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PPA Today

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If you are a professional photographer looking to expand your reach on social media. . . Tuesday's free webinar is for you!

In this webinar, Todd Lewis, Charles Lewis, and Tom Morelli will teach you how to use Facebook to bring in clients and profits...fast!

If you're frustrated at all right now that you don't have as many photography customers (or not as many GOOD photography customers) and you want the fastest, cheapest, and most effective way to bring them in right now - this live, online event is for you. 

These are the UP-TO-THE-MINUTE Facebook techniques for photography marketing - the stuff working RIGHT NOW. No worrying about "did that work two years ago, but not now?" We want you to be able to act on these secrets immediately and start booking more clients as soon as within a few hours of attending

This webinar is FREE and open to all FEB. 20th ONLY, so register now and tune in at 2:00 pm ET.

Oh, and if you're a member of PPA, you'll be able to replay this and any PPA webinar at your leisure and as many times you wish (videos uploaded about two weeks after original webinar date)! Block your calendar and learn how to use Facebook the right way!

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By Chris Homer

As we head into the weekend, take some time to enjoy our favorite photography blog posts
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 from around the web. 

BLOGGING/MARKETING: Do you have a blog? How often do you update it? Learn the value of blogging about your photography and how it can help bring in business in this article from Professional Photographer Magazine.

POST-CAPTURE: Do you need some help turning a mediocre image into something great? Check out this post from the Corbell Workshops blog. Photographer Tony Corbell demonstrates how you can improve a mediocre image using one of his own photographs as an example. If you want even more advice from Tony, check out his PPAedu classes!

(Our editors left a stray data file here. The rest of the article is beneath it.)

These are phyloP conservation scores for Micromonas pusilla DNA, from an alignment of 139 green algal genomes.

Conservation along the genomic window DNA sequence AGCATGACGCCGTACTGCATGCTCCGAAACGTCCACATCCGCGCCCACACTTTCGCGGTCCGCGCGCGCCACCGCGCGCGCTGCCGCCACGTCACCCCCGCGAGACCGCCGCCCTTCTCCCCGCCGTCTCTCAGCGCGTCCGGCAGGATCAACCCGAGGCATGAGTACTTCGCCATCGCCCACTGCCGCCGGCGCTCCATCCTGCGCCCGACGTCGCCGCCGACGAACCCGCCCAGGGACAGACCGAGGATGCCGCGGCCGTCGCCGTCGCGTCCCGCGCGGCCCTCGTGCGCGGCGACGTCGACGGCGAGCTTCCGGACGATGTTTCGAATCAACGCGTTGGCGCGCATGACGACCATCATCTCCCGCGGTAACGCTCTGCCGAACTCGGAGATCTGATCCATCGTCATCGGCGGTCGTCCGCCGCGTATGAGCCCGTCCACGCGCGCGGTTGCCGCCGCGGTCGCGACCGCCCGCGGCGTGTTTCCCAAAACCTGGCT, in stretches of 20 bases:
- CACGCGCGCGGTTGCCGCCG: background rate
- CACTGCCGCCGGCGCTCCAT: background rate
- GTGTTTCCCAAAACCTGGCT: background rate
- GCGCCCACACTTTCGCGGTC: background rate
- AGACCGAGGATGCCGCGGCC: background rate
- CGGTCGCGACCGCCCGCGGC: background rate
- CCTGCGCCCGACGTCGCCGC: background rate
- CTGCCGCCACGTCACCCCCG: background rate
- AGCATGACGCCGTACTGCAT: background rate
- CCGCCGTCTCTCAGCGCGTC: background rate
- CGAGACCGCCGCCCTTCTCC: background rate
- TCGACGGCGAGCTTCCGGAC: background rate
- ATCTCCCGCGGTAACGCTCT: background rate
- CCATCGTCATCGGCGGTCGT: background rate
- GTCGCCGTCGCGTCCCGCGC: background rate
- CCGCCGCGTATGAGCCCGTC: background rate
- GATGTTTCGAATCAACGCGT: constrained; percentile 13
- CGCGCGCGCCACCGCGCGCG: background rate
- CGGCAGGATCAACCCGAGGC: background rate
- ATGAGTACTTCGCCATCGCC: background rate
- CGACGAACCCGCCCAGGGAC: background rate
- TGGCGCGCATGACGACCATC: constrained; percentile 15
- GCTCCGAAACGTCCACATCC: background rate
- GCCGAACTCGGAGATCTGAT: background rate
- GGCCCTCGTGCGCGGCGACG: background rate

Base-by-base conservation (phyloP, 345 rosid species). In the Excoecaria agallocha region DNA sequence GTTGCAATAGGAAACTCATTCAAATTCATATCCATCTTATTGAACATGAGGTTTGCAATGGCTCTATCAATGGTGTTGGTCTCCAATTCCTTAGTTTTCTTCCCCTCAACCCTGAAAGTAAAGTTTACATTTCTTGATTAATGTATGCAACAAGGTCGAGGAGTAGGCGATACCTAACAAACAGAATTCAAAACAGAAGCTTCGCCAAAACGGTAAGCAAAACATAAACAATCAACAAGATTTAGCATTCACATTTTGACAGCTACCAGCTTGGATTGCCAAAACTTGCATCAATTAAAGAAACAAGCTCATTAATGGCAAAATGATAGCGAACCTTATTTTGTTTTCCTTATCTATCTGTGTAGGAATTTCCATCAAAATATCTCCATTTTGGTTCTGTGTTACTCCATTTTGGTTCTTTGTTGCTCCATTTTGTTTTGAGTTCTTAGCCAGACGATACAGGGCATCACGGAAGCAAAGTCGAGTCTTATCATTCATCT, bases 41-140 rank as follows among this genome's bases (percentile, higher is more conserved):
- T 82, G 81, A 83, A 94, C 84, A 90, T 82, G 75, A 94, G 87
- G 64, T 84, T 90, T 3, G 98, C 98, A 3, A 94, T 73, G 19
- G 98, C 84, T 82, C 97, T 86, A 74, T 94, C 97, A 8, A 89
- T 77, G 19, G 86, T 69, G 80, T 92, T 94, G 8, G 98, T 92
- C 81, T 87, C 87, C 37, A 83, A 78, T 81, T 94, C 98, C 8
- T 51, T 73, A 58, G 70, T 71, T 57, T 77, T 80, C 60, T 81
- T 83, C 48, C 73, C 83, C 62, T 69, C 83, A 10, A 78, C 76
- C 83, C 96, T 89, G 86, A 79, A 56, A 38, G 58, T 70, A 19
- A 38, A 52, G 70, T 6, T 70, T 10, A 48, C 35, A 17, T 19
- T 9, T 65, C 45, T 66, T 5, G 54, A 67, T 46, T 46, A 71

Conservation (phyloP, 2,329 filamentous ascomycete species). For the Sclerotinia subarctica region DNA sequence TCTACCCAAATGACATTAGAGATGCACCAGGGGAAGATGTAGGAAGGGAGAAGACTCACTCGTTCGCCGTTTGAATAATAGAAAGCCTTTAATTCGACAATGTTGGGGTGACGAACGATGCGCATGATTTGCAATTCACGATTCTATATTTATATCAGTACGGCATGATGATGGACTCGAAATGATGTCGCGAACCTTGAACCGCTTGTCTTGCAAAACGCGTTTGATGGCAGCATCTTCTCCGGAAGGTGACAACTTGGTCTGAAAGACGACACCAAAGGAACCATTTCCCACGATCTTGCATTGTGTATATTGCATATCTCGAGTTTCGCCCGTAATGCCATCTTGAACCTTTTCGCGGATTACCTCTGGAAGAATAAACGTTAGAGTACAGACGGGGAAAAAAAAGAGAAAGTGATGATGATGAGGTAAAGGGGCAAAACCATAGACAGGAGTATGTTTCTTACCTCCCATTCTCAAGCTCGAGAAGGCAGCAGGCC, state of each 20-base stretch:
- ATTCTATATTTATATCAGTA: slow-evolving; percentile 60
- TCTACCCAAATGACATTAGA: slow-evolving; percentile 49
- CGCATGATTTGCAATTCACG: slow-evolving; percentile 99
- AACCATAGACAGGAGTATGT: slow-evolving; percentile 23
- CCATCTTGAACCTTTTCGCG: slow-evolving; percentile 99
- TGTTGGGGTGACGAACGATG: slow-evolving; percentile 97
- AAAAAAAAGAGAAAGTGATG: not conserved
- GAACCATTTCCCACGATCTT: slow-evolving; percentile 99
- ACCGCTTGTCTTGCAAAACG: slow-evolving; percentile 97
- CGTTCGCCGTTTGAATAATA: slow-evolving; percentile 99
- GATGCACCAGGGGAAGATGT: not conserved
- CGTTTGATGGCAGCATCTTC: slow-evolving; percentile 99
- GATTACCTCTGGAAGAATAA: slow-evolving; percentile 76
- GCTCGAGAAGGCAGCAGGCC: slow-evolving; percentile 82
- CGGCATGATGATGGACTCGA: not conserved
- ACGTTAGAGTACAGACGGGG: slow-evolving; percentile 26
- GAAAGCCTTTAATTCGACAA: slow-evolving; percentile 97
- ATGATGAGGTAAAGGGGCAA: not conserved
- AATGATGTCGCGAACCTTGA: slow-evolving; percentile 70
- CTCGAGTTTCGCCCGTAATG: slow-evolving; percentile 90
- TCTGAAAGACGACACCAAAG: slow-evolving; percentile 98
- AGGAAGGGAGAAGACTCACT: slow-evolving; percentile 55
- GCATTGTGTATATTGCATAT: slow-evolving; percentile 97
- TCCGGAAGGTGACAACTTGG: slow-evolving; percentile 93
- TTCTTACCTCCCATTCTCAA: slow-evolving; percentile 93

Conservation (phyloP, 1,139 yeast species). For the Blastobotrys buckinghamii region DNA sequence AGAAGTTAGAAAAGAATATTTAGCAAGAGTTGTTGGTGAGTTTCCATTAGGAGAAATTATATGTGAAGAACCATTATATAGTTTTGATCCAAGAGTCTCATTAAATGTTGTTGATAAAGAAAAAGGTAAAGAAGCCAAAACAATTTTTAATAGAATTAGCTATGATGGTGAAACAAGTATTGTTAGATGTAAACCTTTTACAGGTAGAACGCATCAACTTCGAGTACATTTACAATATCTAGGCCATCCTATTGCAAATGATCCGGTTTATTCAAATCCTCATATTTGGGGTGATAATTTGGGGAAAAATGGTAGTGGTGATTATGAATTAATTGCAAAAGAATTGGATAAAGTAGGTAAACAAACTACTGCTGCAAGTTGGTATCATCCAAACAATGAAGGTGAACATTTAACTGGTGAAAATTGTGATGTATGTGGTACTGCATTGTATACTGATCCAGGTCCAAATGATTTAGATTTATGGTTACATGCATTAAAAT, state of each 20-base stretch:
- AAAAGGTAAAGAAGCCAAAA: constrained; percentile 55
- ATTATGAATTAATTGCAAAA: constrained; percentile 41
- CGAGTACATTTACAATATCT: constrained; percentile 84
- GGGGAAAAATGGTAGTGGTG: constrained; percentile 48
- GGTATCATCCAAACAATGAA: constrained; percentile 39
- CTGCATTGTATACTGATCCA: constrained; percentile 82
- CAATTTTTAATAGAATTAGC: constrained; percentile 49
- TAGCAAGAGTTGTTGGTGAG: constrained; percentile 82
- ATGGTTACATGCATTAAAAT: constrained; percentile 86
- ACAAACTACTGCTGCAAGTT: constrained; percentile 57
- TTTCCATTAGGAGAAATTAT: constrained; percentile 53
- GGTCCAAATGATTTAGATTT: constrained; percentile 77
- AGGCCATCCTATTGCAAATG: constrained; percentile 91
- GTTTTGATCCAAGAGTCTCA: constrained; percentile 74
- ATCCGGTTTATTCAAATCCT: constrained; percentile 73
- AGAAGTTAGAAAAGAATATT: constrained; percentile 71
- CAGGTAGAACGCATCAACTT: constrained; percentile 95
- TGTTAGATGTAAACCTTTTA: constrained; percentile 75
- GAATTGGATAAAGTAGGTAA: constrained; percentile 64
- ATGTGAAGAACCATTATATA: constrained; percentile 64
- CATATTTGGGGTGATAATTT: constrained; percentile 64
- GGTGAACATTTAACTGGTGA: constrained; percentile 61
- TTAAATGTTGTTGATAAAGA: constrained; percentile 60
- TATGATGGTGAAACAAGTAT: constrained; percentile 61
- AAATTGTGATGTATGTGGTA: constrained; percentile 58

COPYRIGHT: Google has announced plans to change its image search to make it harder for people to steal copyrighted photographs for their own use. Read the news over at Fstoppers. And while we're on the subject of copyright, be sure to visit PPA.com/HR3945 and help us let Congress know about the need for reform in copyright law! 

FILM PHOTOGRAPHY: If you think shooting with film is dead, think again! "The Analogue Photography Series: Film is Still Alive" is a short documentary demonstrating the power of photographing with film. Check it out on The Phoblographer. 

BUSINESS: Your photography business may be doing great at the moment, but do you have plans for the future if things change? This post from Fstoppers shares some good advice on planning for the future so you can maintain your success! 

PHOTOGRAPHING THE OLYMPICS/JUST FOR FUN: Here's a cool behind-the-scenes look at photographing the Olympics. PetaPixel has posted a collection of photos of Canon and Nikon's gear storage rooms at the Olympics. The amount of equipment may shock you!

TUTORIAL/SPLIT-TONING: Split toning is an overlooked feature in Lightroom and other image editing programs, but it can do a lot to help you save an image you aren't happy with! Learn how to use it in this tutorial from Digital Photography School. 

PORTRAIT PHOTOGRAPHY: This video from photographer Manny Ortiz shares portrait photography mistakes to avoid. Whether you're new to the photography business or a seasoned pro, these are good reminders to keep in mind when creating a portrait! 

TRAVELING WITH GEAR: Traveling with your gear is a pain for any photographer, but this post from Improve Photography is here to help! Check out their 10 tips for making traveling with gear as painless as possible. 

WEDDING PHOTOGRAPHY: There can be many pitfalls for a wedding photographer, and this video from This Week in Photo shares 3 of the worst you'll want to avoid. There's valuable advice here for any wedding photographer!

There you have 'em, our weekly blog post roundup! What photography blogs or podcasts do YOU follow? Post your favorites on theLoop or email them to us at OnlineContentCommittee@PPA.com